2002 The Powerpuff Girls Movie Creator, story, writer, director, executive producer, storyboard artist, character designer, and character layout
2009 The Powerpuff Girls Rule!!! Creator, Writer, Story, director, executive producer, story editor, storyboard artist, and character designer
Year Title Role
1993–1995 2 Stupid Dogs Art director
1995 Space Ghost Coast to Coast Himself (Episode: "President's Day Nightmare")
1995–1997 What a Cartoon! Writer, director, and art director
1995–1996 Dumb and Dumber Character designer
1996–2003 Dexter's Laboratory Director,[18] art director, model designer, and storyboard artist
1998–2005 The Powerpuff Girls Creator, story, executive producer, writer, storyboard artist, recording director, and director (1998-2002; 2008)
2004–2009 Foster's Home for Imaginary Friends Creator, executive producer, art director, character designer, developer, story, writer, storyboard artist, director, and story editor
2007 Diggs Tailwagger: Galactic Rover Executive creative consultant
2007 Enter Mode 5
2008 Uncle Grandpa Executive producer (Episode: "Pilot")
2009 Chowder Story and storyboard artist (Episode: "The Birthday Suits")
2009 Regular Show Executive producer (Episode: "Pilot")
2013–2016 Wander Over Yonder[19] Creator, writer, storyboard artist (2013), director (2013), story, character designer, executive producer, and additional voices
2021–present Kid Cosmic Creator, executive producer


  1. ^ "Lauren Faust's Twitter". Archived from the original on November 13, 2013. Retrieved December 29, 2012.
  2. ^ a b "Craig McCracken's 'Kid Cosmic' Premieres February 2 on Netflix". Animation World Network. January 5, 2021. Retrieved January 5, 2021.
  3. ^ a b Baron, Reuben (January 20, 2021). "The Powerpuff Girls' Craig McCracken Talks Entering the Streaming Age With Kid Cosmic". Retrieved January 25, 2021.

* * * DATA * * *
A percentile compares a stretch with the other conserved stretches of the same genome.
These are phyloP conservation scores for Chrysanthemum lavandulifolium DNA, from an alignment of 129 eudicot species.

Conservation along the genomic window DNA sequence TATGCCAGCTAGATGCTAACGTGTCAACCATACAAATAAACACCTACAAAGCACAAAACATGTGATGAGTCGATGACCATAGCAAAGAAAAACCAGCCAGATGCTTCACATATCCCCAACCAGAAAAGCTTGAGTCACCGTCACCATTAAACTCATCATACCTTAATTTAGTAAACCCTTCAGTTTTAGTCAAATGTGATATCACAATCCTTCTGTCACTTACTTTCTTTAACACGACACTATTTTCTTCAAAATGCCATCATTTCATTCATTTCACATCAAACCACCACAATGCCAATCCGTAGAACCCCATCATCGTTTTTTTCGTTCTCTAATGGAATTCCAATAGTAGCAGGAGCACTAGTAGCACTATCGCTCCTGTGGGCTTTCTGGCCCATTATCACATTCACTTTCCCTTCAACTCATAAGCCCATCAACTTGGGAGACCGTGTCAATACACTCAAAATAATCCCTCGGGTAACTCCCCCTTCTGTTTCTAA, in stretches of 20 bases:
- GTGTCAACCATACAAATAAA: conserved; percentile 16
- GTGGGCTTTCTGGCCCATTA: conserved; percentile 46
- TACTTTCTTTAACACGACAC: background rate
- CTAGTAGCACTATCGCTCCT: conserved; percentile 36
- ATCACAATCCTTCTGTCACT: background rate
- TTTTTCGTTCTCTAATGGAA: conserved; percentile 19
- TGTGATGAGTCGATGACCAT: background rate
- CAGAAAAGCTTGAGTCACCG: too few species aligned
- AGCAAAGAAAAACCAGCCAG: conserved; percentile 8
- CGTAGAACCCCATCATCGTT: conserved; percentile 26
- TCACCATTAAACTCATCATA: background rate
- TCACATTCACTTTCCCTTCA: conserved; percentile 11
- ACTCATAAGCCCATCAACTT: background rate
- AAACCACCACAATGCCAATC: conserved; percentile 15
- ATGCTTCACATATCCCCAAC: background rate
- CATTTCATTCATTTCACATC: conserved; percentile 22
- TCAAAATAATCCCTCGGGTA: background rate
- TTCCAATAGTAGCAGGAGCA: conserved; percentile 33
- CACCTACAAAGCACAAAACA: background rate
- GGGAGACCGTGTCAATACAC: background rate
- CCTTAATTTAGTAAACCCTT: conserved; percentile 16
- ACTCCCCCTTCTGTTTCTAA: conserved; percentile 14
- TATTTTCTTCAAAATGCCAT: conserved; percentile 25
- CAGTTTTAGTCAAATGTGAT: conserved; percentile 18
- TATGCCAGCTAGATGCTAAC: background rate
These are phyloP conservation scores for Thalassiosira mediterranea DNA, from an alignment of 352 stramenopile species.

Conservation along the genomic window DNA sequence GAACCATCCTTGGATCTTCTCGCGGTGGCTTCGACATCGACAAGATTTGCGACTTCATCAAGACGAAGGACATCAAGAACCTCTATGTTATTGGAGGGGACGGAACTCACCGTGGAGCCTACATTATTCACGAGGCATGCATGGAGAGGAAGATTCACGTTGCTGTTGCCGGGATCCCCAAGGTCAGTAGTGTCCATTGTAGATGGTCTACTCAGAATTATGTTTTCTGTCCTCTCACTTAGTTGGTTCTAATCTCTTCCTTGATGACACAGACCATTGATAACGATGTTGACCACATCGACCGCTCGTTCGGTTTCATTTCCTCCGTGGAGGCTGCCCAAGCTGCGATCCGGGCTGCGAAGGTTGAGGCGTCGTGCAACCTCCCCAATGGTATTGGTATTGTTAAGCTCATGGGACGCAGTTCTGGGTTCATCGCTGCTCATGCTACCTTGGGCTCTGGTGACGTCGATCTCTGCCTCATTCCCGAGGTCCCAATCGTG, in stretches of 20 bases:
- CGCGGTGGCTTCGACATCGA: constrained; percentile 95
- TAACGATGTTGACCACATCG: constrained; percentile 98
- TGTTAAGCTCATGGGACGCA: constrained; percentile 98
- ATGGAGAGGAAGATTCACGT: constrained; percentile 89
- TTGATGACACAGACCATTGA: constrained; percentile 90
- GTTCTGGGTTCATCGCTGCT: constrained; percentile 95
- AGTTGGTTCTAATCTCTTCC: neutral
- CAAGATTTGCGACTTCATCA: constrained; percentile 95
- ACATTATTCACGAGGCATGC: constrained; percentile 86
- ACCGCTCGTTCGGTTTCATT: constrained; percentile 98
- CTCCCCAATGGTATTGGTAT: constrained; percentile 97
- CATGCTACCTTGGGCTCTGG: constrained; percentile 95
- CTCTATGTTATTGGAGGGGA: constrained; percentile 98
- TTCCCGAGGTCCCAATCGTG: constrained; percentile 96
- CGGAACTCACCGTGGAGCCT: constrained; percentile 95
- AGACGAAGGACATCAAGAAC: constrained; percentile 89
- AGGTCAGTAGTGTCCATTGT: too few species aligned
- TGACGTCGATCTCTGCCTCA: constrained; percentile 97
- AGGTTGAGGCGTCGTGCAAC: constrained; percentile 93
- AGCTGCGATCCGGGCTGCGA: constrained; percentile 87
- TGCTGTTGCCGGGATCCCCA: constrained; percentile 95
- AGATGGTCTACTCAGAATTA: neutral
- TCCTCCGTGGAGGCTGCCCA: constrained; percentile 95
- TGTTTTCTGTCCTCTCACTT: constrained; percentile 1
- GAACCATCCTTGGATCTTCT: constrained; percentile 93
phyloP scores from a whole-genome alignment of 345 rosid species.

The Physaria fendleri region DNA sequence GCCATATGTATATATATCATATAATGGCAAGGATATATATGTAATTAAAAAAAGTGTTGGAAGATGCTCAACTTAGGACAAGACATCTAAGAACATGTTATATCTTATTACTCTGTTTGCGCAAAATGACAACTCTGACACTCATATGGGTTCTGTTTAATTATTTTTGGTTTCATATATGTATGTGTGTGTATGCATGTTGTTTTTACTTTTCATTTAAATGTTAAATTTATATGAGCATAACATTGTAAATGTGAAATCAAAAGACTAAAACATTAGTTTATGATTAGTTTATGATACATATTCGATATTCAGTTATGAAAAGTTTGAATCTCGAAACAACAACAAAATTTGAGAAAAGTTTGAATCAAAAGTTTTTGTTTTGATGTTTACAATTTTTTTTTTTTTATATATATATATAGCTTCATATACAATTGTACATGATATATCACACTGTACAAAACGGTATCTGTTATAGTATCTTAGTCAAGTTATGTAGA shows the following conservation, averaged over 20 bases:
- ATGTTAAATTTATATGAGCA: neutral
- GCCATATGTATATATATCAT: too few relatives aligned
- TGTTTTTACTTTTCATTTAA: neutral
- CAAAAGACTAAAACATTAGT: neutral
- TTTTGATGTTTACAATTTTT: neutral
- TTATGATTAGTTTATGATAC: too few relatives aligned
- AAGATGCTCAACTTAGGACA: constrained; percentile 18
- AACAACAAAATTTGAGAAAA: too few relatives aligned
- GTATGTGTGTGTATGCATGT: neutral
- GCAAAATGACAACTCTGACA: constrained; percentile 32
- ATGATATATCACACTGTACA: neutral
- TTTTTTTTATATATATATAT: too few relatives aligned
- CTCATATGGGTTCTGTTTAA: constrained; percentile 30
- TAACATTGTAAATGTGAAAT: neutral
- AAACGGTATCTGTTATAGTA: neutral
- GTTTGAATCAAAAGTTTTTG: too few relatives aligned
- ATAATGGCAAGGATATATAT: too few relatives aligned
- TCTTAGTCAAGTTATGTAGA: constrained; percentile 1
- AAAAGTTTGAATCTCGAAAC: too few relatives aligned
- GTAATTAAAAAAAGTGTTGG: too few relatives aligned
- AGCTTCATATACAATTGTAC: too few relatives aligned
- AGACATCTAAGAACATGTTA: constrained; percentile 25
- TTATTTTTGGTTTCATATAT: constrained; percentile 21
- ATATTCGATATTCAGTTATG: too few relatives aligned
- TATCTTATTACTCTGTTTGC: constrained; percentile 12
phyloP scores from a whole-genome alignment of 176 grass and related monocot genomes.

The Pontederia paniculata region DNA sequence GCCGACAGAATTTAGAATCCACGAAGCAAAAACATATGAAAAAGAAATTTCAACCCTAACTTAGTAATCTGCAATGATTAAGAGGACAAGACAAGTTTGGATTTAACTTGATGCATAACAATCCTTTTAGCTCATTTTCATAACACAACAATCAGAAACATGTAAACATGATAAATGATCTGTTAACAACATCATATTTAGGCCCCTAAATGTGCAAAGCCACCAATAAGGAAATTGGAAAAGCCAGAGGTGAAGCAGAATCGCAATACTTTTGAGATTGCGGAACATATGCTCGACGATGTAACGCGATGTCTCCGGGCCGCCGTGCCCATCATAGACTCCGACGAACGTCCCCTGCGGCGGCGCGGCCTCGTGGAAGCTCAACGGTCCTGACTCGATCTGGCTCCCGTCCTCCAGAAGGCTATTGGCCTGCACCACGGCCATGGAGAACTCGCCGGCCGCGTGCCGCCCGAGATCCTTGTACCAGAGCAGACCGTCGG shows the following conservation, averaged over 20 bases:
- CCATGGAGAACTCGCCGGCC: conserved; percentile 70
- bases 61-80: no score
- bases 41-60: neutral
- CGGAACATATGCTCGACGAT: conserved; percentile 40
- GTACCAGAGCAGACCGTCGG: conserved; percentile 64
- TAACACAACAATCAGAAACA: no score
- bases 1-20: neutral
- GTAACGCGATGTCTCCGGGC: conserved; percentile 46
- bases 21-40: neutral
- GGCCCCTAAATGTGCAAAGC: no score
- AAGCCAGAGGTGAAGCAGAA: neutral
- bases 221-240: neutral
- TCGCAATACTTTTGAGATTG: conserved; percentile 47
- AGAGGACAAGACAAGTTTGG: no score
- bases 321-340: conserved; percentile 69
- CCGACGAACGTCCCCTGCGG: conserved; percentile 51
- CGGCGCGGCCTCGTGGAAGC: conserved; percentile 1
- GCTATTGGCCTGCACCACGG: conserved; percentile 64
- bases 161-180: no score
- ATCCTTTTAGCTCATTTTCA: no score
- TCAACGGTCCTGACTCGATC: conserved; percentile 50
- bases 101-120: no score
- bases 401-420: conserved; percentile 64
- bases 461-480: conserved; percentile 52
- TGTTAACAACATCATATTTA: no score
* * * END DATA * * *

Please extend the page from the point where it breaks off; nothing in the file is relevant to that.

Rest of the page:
4. ^ Lloyd, Robert (February 2, 2020). "At Netflix, 'Powerpuff Girls' creator savors freedom: 'We can do this now?'". Los Angeles Times. Retrieved February 22, 2021.
  5. ^ Maher, John (February 2, 2021). "Two Decades After The Powerpuff Girls, a New Superpowered Kid Learns Some Big Lessons". Vulture. Retrieved February 22, 2021.
  6. ^ a b c The Powerpuff Girls: Who, What, Where, How, Why... Who Cares?. 2009.
  7. ^ a b Lenburg, Jeff (2006). Who's Who in Animated Cartoons: An International Guide to Film & Television's Award-winning and Legendary Animators. Hal Leonard Corporation. p. 231. ISBN 978-1-55783-671-7. Retrieved May 31, 2011. tartakovsky calarts.
  8. ^ "Spike and Mike's – A Brief History". July 3, 2011. Archived from the original on July 3, 2011. Retrieved January 14, 2014.
  9. ^ "Episode 18: Lauren Faust", Nick Animation Podcast, September 9, 2016, retrieved September 12, 2016, My daughter's only three months old, so I'm still on my leave, so I'm... just... usually... all day, taking care of the baby. I kinda love it.
  10. ^ "Animator Profile: CRAIG McCRACKEN". Archived from the original on March 10, 2007. Retrieved March 26, 2007.
  11. ^ Winfrey, Lee (December 27, 1994). "From Hanna-barbera, 8 New Cartoons For Cable The Cartoon Network's New Stable Of Stars Includes Two Ducks, Two Bears, And Even Dino Of "Flintstones" Fame". The Philadelphia Inquirer. Philadelphia Media Network. Archived from the original on March 4, 2016. Retrieved May 12, 2013.
  12. ^ "The Powerpuff Girls |". Retrieved November 4, 2011.
  13. ^ "29th Annual Annie Award Nominees and Winners (2001)". Archived from the original on May 9, 2008. Retrieved November 4, 2011.
  14. ^ "Foster's Home for Imaginary Friends |". Archived from the original on June 6, 2012. Retrieved November 4, 2011.
  15. ^ "34th Annual Annie Award Nominees and Winners (2006)". Archived from the original on January 29, 2009. Retrieved November 4, 2011.
  16. ^ Connelley, Brendon (March 13, 2012). "Wander Over Yonder Coming to TV – The New Project from Powerpuff Creator Craig McCracken". Bleeding Cool. Archived from the original on January 1, 2014. Retrieved August 27, 2013.
  17. ^ Zahed, Ramin (January 5, 2021). "Close Encounters of the Retro Kind: Craig McCracken Discusses His New Show 'Kid Cosmic'". Animation Magazine. Retrieved January 5, 2021.
  18. ^ "Dexter's Laboratory Credits". The New York Times. Archived from the original on February 6, 2015. Retrieved May 31, 2011.
  19. ^ "Disney's 2012–13 TV Schedule Presented to Advertisers". Archived from the original on March 14, 2012. Retrieved March 13, 2012.